Neural correlates of evaluating hazards of high risk.

Herwig, Uwe; Brühl, Annette B; Viebke, Marie-Caroline; Scholz, Roland W; Knoch, Daria; Siegrist, Michael (2011). Neural correlates of evaluating hazards of high risk. Brain research, 1400, pp. 78-86. Elsevier 10.1016/j.brainres.2011.05.023

Full text not available from this repository. (Request a copy)

In personal and in society related context, people often evaluate the risk of environmental and technological hazards. Previous research addressing neuroscience of risk evaluation assessed particularly the direct personal risk of presented stimuli, which may have comprised for instance aspects of fear. Further, risk evaluation primarily was compared to tasks of other cognitive domains serving as control conditions, thus revealing general risk related brain activity, but not such specifically associated with estimating a higher level of risk. We here investigated the neural basis on which lay-persons individually evaluated the risk of different potential hazards for the society. Twenty healthy subjects underwent functional magnetic resonance imaging while evaluating the risk of fifty more or less risky conditions presented as written terms. Brain activations during the individual estimations of 'high' against 'low' risk, and of negative versus neutral and positive emotional valences were analyzed. Estimating hazards to be of high risk was associated with activation in medial thalamus, anterior insula, caudate nucleus, cingulate cortex and further prefrontal and temporo-occipital areas. These areas were not involved according to an analysis of the emotion ratings. In conclusion, we emphasize a contribution of the mentioned brain areas involved to signal high risk, here not primarily associated with the emotional valence of the risk items. These areas have earlier been reported to be associated with, beside emotional, viscerosensitive and implicit processing. This leads to assumptions of an intuitive contribution, or a "gut-feeling", not necessarily dependent of the subjective emotional valence, when estimating a high risk of environmental hazards.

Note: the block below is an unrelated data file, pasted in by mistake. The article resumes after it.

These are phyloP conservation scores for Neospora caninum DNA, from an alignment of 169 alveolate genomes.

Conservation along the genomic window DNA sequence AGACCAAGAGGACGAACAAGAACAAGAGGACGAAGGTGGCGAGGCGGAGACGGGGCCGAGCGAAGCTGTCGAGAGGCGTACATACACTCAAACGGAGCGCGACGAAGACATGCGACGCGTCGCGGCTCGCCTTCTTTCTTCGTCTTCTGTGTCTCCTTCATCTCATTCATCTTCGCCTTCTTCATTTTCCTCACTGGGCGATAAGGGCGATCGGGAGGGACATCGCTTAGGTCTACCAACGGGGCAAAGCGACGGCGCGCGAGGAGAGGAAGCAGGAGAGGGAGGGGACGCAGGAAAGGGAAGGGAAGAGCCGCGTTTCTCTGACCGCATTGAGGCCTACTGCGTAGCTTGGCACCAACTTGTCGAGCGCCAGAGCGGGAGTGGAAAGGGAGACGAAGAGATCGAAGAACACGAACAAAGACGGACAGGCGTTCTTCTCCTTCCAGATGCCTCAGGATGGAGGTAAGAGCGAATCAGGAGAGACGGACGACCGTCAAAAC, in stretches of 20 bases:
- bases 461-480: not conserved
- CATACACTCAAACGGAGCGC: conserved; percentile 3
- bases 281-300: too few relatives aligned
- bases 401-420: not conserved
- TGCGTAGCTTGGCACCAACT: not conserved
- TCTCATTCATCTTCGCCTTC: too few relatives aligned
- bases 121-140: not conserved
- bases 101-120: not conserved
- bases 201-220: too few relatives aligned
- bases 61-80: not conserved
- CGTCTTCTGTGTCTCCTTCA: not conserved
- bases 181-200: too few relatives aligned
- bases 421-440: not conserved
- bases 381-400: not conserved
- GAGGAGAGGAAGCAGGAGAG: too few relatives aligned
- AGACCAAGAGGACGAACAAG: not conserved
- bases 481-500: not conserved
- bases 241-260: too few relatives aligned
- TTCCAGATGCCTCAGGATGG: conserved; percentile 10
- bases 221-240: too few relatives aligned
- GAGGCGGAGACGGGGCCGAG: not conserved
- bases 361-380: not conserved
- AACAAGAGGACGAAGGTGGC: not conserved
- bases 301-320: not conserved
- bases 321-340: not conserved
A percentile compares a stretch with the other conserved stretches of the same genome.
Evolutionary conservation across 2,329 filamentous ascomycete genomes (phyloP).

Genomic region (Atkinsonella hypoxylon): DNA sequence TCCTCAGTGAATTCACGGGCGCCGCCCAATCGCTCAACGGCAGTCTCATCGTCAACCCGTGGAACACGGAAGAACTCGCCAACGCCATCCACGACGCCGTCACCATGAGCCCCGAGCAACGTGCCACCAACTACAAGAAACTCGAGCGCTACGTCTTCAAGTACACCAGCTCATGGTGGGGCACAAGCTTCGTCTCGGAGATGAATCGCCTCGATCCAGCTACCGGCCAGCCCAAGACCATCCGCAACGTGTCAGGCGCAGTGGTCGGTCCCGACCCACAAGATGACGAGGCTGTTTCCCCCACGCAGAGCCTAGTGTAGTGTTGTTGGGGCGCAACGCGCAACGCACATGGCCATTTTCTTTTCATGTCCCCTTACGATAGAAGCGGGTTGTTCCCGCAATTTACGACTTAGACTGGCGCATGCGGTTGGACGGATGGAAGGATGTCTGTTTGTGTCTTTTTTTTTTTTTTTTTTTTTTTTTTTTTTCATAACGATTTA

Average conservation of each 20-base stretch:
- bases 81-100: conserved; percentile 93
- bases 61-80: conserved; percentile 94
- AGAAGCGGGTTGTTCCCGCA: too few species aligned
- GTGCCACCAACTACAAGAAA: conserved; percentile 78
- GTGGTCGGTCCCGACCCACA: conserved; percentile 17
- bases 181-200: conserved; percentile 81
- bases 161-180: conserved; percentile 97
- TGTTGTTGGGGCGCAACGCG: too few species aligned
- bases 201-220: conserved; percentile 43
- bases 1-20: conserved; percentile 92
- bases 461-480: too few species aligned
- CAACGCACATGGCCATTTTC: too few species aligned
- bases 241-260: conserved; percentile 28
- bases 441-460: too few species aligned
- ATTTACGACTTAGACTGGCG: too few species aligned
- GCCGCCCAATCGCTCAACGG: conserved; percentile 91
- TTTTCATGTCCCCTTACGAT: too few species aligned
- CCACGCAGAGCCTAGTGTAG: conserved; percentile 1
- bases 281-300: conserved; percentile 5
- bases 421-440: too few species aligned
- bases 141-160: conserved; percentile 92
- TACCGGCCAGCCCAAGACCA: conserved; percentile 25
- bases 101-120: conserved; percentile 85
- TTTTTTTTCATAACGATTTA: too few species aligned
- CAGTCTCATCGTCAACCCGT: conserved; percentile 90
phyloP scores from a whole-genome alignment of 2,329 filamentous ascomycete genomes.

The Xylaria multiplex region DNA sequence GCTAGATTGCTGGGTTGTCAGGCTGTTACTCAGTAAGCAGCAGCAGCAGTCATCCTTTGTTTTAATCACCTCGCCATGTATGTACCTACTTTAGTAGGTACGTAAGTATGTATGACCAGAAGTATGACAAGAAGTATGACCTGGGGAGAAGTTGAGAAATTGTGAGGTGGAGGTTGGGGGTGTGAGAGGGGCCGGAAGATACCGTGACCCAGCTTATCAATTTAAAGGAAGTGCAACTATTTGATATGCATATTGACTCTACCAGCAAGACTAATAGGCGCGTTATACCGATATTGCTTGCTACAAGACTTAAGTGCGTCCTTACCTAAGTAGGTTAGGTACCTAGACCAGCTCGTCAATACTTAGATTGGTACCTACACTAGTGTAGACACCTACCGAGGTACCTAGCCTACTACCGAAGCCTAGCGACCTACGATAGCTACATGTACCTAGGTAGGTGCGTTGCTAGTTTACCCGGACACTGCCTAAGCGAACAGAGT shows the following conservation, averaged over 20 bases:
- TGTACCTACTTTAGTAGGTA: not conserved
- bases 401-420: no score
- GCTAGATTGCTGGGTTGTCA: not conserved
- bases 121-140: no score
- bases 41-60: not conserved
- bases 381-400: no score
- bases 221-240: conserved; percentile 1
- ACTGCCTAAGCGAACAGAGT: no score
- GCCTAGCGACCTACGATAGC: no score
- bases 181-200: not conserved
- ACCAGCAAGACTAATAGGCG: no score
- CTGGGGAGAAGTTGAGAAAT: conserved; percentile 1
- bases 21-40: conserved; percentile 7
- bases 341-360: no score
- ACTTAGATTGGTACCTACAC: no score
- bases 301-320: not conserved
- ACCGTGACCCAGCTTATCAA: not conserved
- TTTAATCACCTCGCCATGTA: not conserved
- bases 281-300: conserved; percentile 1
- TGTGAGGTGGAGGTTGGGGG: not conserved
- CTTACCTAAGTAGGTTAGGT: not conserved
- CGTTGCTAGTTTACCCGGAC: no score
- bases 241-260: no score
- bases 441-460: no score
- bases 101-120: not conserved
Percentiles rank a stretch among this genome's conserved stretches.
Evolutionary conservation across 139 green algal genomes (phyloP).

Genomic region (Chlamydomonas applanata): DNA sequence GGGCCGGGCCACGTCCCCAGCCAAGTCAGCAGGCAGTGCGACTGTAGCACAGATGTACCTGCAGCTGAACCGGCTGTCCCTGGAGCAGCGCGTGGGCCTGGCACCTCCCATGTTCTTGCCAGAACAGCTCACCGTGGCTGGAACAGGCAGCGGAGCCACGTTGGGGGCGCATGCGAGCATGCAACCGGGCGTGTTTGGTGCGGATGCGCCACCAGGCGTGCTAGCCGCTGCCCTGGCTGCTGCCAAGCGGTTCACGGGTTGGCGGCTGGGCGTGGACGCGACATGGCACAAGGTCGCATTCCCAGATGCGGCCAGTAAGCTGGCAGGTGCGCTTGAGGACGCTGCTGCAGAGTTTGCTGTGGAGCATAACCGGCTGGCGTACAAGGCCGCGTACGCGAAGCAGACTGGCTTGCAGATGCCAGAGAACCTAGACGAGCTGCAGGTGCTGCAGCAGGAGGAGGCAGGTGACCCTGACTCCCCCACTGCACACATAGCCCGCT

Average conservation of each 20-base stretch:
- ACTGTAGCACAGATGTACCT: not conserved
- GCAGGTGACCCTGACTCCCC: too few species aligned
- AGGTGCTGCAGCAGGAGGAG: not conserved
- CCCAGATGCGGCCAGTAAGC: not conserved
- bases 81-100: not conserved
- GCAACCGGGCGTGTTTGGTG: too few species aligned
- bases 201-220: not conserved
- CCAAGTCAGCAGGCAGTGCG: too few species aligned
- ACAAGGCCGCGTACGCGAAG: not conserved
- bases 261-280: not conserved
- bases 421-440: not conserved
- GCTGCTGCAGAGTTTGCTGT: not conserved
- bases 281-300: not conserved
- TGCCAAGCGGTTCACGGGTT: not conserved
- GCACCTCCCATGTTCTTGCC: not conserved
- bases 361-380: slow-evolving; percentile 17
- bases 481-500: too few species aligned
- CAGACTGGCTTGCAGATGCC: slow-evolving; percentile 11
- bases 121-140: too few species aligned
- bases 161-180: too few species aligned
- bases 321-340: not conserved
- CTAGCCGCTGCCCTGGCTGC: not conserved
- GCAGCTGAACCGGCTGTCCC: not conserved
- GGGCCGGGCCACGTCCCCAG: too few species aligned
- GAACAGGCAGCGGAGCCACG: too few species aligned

Item Type:

Journal Article (Original Article)


07 Faculty of Human Sciences > Institute of Psychology > Social Neuroscience and Social Psychology

UniBE Contributor:

Knoch, Daria


100 Philosophy > 150 Psychology








Irène Gonce-Gyr

Date Deposited:

22 Dec 2014 11:51

Last Modified:

05 Dec 2022 14:38

Publisher DOI:


PubMed ID:



Actions (login required)

Edit item Edit item
Provide Feedback